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Massachusetts Lt. Gov. Tim Murray Takes Scott Brown to Task on Transportation Funding

Massachusetts Lt. Gov. Tim Murray sharpened the attack on Republican Senator Scott Brown this week, claiming that he is reluctant to lead on controversial issues as they come through Congress. The strong words come as Congress has been criticized by many for not being able to pass a long-term reauthorization of transportation funding. He was particularly angered by a letter from Senator Brown to Massachusetts Governor Deval Patrick warning the Governor against raising the gas tax. According to the Boston Herald, Murray responded with abandon:

“I appreciate Senator Brown’s interest in transportation here in the commonwealth but the fact of the matter is that for the past two years, they’ve been unable to pass the federal transportation reauthorization bill,” Murray said. “The only way that’s going to get passed is by these Scott-Brown self-proclaimed moderate Republicans to step forward and lead, not be a last-minute Larry, as he has been on a lot of these other issues. There’s no issue that’s more inextricably linked to job creation and creating jobs than transportation.”

Murray points out that Brown’s support of Rep. Paul Ryan’s budget would have meant a 30 percent cut in federal transportation aid to the state. He said that Brown “should be stopping at the construction sites across Massachusetts and telling these guys he doesn’t want them working anymore.” The Patrick/Murray administration needs all the allies it can find in Washington right now as it looks for ways to fund the state’s transportation projects. Massachusetts has been a bright spot in development and construction employment this year.

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Murray also reserved some blows for former MA Governor and current presidential candidate Mitt Romney, suggesting he was too late getting involved in the national debt ceiling debate to make any difference in the public argument.

The attacks come as Democrats in MA ponder whether their only way of raising funds for their transportation needs can be found in raising the gas tax, a move that would be very unpopular among constituents. Patrick and Murray have said that they are looking into all options but that raising the gas tax could provide the most direct funding for transportation needs. Patrick attempted to raise the gas tax by 19 cents in 2009 before being rejected by the statehouse. However, as a candidate in 2006, he said that, “relying for additional revenues on something we’re trying to break our dependence on doesn’t seem to me to be a formula for long-term success.” If the federal government can provide no assistance, it may be their only option.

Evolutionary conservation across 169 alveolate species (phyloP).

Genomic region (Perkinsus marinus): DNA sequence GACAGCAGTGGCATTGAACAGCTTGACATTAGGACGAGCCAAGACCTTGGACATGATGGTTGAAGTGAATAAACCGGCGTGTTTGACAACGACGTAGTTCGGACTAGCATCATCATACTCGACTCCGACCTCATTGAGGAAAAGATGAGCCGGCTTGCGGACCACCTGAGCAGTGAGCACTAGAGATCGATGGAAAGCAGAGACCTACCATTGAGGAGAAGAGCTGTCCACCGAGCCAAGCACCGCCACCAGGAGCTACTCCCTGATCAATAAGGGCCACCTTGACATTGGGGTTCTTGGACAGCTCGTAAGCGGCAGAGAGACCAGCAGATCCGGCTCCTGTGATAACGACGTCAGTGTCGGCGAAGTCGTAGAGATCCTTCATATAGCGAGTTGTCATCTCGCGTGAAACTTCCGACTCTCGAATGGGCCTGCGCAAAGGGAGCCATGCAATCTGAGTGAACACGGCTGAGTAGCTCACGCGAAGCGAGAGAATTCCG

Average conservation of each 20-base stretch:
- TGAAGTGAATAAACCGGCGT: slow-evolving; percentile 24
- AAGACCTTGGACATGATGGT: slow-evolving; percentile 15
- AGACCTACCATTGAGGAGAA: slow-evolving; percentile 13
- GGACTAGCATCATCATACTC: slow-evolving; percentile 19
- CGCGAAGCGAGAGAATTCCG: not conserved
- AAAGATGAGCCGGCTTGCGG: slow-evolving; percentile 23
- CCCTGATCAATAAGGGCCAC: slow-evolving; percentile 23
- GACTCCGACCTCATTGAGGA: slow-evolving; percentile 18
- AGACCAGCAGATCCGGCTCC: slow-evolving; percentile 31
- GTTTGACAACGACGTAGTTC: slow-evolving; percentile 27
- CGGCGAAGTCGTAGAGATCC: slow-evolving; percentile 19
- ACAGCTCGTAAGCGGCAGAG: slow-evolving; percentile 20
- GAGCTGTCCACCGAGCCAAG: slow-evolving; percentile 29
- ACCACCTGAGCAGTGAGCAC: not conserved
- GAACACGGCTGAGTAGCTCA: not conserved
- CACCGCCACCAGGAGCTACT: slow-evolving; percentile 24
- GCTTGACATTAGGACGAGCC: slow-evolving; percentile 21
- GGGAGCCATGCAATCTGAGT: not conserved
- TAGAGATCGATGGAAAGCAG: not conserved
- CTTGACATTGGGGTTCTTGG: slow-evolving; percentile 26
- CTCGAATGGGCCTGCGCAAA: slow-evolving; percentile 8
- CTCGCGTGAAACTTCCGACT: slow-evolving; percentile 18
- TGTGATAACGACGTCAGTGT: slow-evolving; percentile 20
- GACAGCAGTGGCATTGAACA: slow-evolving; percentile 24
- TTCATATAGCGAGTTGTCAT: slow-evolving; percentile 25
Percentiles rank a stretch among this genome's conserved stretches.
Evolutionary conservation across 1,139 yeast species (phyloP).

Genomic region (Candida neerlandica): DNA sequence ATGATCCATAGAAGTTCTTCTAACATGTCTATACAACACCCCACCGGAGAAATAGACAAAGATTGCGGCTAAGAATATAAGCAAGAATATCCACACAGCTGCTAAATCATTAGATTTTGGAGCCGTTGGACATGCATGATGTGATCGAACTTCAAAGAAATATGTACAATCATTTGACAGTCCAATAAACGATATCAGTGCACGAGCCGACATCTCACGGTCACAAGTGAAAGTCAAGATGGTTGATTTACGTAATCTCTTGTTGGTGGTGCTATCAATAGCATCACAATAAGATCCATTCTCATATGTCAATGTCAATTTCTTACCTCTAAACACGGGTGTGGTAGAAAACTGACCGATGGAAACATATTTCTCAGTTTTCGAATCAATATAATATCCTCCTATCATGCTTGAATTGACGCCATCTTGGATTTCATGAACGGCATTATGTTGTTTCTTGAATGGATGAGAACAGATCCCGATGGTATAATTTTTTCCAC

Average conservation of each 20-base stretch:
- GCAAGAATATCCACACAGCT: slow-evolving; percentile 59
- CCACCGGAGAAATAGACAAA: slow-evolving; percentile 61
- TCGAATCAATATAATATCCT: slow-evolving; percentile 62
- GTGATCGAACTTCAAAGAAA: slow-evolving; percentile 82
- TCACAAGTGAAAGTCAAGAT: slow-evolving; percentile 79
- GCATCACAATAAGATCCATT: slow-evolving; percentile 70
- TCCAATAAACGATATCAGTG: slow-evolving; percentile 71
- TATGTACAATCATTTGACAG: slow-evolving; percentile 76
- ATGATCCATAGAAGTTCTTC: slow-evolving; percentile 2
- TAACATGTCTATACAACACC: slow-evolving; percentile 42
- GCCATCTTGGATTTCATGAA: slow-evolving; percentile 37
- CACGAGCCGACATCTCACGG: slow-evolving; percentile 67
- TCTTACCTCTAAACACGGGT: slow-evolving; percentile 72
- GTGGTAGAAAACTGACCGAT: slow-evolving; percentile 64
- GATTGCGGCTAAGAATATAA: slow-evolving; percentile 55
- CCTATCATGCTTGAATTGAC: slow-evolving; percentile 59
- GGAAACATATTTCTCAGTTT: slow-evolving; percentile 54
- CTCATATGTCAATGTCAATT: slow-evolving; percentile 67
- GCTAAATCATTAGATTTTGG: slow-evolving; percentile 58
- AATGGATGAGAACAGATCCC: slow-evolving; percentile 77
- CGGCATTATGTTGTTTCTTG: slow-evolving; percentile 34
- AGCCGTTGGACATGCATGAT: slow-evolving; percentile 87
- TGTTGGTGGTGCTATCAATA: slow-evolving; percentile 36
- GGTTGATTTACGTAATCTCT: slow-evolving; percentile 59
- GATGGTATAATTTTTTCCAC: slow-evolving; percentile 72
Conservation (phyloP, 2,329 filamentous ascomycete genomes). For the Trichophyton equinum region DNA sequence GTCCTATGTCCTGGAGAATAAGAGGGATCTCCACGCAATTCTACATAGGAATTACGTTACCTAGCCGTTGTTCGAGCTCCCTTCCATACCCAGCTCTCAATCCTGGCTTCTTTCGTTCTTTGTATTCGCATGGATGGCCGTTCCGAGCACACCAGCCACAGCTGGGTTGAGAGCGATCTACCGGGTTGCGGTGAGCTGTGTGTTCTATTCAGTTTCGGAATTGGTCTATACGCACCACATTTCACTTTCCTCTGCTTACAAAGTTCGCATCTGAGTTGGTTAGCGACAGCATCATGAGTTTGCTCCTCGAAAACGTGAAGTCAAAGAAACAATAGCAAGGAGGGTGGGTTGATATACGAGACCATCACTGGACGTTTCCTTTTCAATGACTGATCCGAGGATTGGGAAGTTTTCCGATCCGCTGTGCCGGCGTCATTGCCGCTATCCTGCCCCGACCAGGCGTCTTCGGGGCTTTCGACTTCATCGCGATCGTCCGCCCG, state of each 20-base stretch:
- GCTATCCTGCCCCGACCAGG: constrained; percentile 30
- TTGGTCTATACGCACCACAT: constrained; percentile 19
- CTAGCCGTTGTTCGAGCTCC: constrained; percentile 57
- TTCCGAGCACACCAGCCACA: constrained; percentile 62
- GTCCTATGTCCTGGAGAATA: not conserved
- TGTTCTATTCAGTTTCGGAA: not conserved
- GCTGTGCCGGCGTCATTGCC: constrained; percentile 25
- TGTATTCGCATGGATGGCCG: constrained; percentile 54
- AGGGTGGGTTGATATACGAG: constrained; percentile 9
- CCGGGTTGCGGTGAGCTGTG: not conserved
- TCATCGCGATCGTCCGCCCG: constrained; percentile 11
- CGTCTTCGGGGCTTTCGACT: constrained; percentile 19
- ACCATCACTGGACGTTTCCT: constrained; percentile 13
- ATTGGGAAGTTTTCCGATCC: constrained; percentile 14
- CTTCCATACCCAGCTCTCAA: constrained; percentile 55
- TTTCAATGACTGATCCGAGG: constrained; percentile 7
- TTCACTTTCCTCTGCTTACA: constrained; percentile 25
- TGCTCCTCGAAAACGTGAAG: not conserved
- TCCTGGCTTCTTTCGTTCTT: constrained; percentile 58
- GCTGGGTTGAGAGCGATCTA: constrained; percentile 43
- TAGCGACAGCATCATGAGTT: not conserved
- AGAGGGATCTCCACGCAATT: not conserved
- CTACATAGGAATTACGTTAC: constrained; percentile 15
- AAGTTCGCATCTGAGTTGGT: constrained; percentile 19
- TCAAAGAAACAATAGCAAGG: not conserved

The clamor for additional sources of transportation funding in Massachusetts has grown in recent weeks as state officials have taken stock of the fact that Washington seems less likely to provide a consistently increasing pot of aid, and may implement deep cuts. Similarly, Big Dig debt has crowded out the capacity of the state highway system and the MBTA to chip away at a backlog of maintenance needs, and the 2009 sales tax hike proved insufficient, in the eyes of transportation officials, to fully support the state’s transportation system: roads, rail, bridges, airports and maritime facilities.

It is a problem that needs a solution. The work that has already started needs to be completed and work still in the planning stages will bring new jobs to the bay state. Transportation is an issue that needs to be supported from both sides of the aisle because it has the ability to stimulate the economy and create jobs.

Murray pointed out that AFL-CIO President Richard Trumka and U.S. Chamber of Commerce President Thomas Donohue – virulent enemies on most issues – stood together earlier this year to ask policymakers to find new ways to finance transportation infrastructure.

Murray and other Democratic leaders believe that responsibility lies on the federal government to see past their differences and help stimulate the economy through investments in infrastructure, a realm in which the U.S. has recently fallen behind other nations.

“The federal government, in my mind, should do its part,” Murray said. “If there’s any issue that there should be bipartisan agreement – I mean, mother of god, you’ve got Richard Trumka and Tom Donohue standing together. They stood together saying we believe you need to continue to invest and find additional ways to invest in our transportation infrastructure, because it’s jobs. Its jobs now and its jobs in our future. We need it. The federal government should not be retreating on transportation funding.


2 Comments on “Massachusetts Lt. Gov. Tim Murray Takes Scott Brown to Task on Transportation Funding”

  1. [...] Go here to see the original: Massachusetts Lt. Gov. Tim Murray Takes Scott … - We Party Patriots [...]

  2. Brown’s argument is based on his false assertion that Mass gax taxes are higher than the national avg. In fact, Mass. drivers pay 41.9 cents a gallon. A report produced by Ernst & Young found that the national avg. is 48.1 cents a gallon.

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